broken

Once I had a conversation with an old friend. It was months ago. And we were hundreds of miles apart but feeling some of the same things. She called while I was on my way into starbucks to meet someone else. But I don’t get to talk to her everyday so I stood outside, leaned against the brick wall and we spoke about how we both felt a little bit broken.
And mostly how we don’t want to be. And unsure how to talk about it with other people. And then I went inside and ordered an Americano and I’m sure pretended to be just fine and together.

Today, like most weekends, we had a kid’s birthday party to attend. Someone in my daughter’s class that I have never met. And unless it is a really close friend I almost always dread these. They are right up there with organize my sock drawer, clean out the fridge and grading papers for ways I least want to spend my weekend. It is just socially awkward, loud, and boring. The only bonus is that it usually ends with cupcakes. I have several coping mechanisms, I often volunteer to take pictures and recently I have even started bringing books. This time, I didn’t have my camera, or a book and my phone only had a few bars left on it.

I found the right party, which is difficult since I didn’t know the birthday boy and the only thing Tess gave me to go on was that he had “grey” hair. ( it is brown by the way). But I found the correct lane got Tess into some super cute tiny bowling shoes introduced myself and found a place on a nearby couch and wondered if anyone would notice if I took a nap.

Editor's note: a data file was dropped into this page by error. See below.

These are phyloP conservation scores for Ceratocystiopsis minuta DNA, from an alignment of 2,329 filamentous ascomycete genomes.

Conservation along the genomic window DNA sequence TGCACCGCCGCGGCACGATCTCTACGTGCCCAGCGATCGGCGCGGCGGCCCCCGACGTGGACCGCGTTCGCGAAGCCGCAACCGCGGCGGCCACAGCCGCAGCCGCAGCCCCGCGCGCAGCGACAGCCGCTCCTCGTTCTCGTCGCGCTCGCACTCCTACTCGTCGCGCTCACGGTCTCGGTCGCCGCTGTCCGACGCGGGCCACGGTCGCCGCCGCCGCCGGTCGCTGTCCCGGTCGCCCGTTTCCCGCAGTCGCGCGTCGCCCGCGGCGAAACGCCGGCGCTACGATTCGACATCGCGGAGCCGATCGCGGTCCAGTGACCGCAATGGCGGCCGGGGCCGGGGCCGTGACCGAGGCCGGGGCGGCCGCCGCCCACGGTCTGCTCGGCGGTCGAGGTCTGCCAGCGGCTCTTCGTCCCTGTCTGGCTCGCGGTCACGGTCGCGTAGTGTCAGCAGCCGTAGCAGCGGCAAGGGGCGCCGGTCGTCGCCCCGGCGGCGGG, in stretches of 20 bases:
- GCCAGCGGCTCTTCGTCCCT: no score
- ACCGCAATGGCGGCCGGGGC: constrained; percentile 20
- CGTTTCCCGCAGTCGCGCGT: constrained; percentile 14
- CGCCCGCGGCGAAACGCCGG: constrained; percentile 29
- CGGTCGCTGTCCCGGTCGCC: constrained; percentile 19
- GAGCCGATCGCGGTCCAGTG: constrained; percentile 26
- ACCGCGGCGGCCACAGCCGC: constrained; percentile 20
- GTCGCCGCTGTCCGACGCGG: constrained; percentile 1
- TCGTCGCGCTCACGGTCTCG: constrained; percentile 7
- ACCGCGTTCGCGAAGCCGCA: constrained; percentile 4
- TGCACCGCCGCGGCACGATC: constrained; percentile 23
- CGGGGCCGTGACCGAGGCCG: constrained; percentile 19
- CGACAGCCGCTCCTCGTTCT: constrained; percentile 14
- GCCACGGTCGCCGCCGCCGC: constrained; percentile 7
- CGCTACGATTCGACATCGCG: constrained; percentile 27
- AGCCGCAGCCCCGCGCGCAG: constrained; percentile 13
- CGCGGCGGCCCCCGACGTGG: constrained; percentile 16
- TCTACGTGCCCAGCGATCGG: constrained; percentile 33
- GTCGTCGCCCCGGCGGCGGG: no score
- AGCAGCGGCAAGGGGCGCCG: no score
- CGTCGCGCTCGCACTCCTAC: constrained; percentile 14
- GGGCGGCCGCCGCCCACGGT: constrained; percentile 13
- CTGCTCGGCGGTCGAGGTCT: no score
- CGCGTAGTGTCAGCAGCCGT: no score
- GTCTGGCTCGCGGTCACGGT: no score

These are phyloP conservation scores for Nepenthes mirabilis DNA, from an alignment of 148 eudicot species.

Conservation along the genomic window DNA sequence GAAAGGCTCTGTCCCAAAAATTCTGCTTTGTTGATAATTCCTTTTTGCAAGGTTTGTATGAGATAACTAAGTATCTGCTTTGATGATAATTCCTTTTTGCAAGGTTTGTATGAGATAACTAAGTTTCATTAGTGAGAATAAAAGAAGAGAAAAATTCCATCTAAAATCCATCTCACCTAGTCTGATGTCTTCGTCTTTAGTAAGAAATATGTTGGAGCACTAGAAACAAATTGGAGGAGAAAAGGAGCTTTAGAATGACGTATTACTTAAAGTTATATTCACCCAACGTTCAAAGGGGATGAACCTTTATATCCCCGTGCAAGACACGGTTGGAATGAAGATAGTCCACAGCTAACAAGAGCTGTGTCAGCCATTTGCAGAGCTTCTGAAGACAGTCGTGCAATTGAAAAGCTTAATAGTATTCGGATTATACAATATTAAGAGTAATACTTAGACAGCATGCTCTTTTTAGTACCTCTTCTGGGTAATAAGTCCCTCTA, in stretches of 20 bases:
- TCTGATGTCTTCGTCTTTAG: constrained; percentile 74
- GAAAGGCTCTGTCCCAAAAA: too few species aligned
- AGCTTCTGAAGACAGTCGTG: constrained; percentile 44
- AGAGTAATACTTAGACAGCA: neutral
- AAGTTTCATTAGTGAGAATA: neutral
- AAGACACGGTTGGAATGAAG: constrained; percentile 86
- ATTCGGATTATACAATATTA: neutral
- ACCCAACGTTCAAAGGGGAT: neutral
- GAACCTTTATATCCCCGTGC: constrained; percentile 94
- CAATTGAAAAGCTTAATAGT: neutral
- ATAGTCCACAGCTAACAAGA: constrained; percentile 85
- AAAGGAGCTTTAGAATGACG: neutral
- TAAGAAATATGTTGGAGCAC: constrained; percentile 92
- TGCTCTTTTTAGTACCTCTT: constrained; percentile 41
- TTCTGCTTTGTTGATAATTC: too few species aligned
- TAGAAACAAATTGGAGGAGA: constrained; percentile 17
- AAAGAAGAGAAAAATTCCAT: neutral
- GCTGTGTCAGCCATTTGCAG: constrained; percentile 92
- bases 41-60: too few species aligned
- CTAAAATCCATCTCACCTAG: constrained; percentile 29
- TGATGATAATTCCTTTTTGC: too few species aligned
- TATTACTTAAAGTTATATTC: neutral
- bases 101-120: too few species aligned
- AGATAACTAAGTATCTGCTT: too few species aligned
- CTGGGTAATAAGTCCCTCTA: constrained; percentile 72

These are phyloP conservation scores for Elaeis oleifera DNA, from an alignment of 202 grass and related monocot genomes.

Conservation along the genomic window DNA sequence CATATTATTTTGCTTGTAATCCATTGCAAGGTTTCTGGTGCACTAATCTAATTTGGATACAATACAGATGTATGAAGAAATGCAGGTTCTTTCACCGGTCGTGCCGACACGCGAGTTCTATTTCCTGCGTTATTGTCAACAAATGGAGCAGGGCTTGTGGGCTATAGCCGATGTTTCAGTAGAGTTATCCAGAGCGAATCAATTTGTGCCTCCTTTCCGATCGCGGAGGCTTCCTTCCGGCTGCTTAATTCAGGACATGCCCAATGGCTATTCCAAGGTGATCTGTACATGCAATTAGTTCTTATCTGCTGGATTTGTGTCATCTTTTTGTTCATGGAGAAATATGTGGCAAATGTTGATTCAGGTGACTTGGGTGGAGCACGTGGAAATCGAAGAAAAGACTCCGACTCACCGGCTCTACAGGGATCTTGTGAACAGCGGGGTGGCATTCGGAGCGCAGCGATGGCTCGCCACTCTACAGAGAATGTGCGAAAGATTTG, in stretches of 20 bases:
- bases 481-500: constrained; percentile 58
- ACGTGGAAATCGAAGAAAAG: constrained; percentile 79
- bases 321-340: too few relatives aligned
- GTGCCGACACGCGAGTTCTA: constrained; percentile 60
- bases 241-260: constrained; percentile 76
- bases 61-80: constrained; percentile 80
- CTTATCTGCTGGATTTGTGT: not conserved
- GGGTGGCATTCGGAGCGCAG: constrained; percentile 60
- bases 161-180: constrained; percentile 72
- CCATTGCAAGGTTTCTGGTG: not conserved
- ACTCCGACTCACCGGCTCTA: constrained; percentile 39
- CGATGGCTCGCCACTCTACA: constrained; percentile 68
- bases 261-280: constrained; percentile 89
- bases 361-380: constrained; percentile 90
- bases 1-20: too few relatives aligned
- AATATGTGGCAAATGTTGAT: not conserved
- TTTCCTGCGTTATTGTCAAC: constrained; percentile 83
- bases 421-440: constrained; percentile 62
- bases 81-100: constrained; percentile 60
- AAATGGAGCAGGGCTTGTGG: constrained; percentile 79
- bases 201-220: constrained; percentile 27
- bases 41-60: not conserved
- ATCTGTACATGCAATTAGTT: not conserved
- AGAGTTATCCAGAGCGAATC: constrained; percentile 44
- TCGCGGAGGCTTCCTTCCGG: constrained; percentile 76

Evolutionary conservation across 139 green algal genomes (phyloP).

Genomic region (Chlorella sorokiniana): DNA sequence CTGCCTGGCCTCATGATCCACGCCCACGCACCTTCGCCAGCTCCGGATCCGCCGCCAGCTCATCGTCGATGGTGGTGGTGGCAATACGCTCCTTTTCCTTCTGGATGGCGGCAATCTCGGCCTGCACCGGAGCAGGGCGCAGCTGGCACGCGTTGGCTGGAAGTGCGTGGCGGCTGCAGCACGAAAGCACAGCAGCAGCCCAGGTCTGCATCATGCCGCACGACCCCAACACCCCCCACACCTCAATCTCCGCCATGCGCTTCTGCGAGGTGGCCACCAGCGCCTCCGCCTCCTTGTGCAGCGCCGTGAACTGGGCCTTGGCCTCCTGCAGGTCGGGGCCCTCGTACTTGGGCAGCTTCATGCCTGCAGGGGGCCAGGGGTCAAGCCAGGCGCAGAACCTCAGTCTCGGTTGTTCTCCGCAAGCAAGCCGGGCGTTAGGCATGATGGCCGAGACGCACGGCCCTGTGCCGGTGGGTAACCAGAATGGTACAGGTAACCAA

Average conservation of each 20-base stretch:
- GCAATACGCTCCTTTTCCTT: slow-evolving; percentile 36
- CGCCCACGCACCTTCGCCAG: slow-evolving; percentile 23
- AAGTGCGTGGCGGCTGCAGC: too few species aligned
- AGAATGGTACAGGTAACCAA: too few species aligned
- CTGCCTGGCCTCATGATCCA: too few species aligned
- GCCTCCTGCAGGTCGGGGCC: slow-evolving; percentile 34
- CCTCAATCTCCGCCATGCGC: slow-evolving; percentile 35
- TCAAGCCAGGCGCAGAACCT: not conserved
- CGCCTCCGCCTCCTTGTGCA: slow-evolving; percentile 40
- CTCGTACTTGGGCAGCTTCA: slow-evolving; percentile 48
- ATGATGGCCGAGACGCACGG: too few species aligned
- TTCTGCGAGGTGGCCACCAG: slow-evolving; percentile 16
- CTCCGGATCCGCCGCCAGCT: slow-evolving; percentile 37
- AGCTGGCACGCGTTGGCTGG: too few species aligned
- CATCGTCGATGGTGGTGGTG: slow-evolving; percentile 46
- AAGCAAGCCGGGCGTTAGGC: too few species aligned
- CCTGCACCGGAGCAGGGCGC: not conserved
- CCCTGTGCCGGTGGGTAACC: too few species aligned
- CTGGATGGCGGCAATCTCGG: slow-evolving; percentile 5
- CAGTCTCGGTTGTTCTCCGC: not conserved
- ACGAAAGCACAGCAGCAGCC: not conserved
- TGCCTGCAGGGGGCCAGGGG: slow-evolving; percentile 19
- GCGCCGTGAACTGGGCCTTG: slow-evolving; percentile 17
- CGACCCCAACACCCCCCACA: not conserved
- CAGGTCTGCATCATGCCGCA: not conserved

There was a young mom there with her son who was currently giggling with my daughter and another boy from their class. She had a ring in her nose and her eyebrow and smelled faintly of cigarettes. She smiled warmly and initiated some conversation. I am always intimidated by the mom scene, but figured it must be even more awkward for her, so I listened and talked. Not long into the conversation she mentioned a nasty custody battle. We talked about other things briefly, but eventually it came out that I knew her son’s father. That he used to be a student at the school I used to teach at. The second I said I knew him. She asked for my hand. Which I thought was awkward, but gave it to her anyways.

She pulled it to her forhead. Pressed my fingers into it’s side and said, “Feel that? It is a metal plate from where he kicked my skull in.”

And I said something about being glad that she was smart enough to get away and protect her son. But mostly I felt inadequate. And I pictured this man, whose foot had been where my hand just was, like the last I had seen him. A cocky 16 year old kid that I was telling to get to class. Or watch his mouth. Or to slow down in parking lot.

And the party continued. Our kids threw gutter balls and danced to Justin Beiber. Eventually we were ushered to a party room for pizza and cake and I found myself talking pinterest recipes with another mom that didn’t look like one of my students.

But for the rest of the day, I couldn’t get that image out of my head. My hand on hers.
And shocked. That this woman, that I’d spent no more than 15 minutes talking to, had no problems showing me how she’d been broken.
And put back together.
And that maybe the rest of us moms, had a few things to learn from her.

2 comments:

Bernadette Veenstra said...

Wow!

Margie said...

This is such an amazing story. You did a great job pulling it together. Won't be forgetting this soon!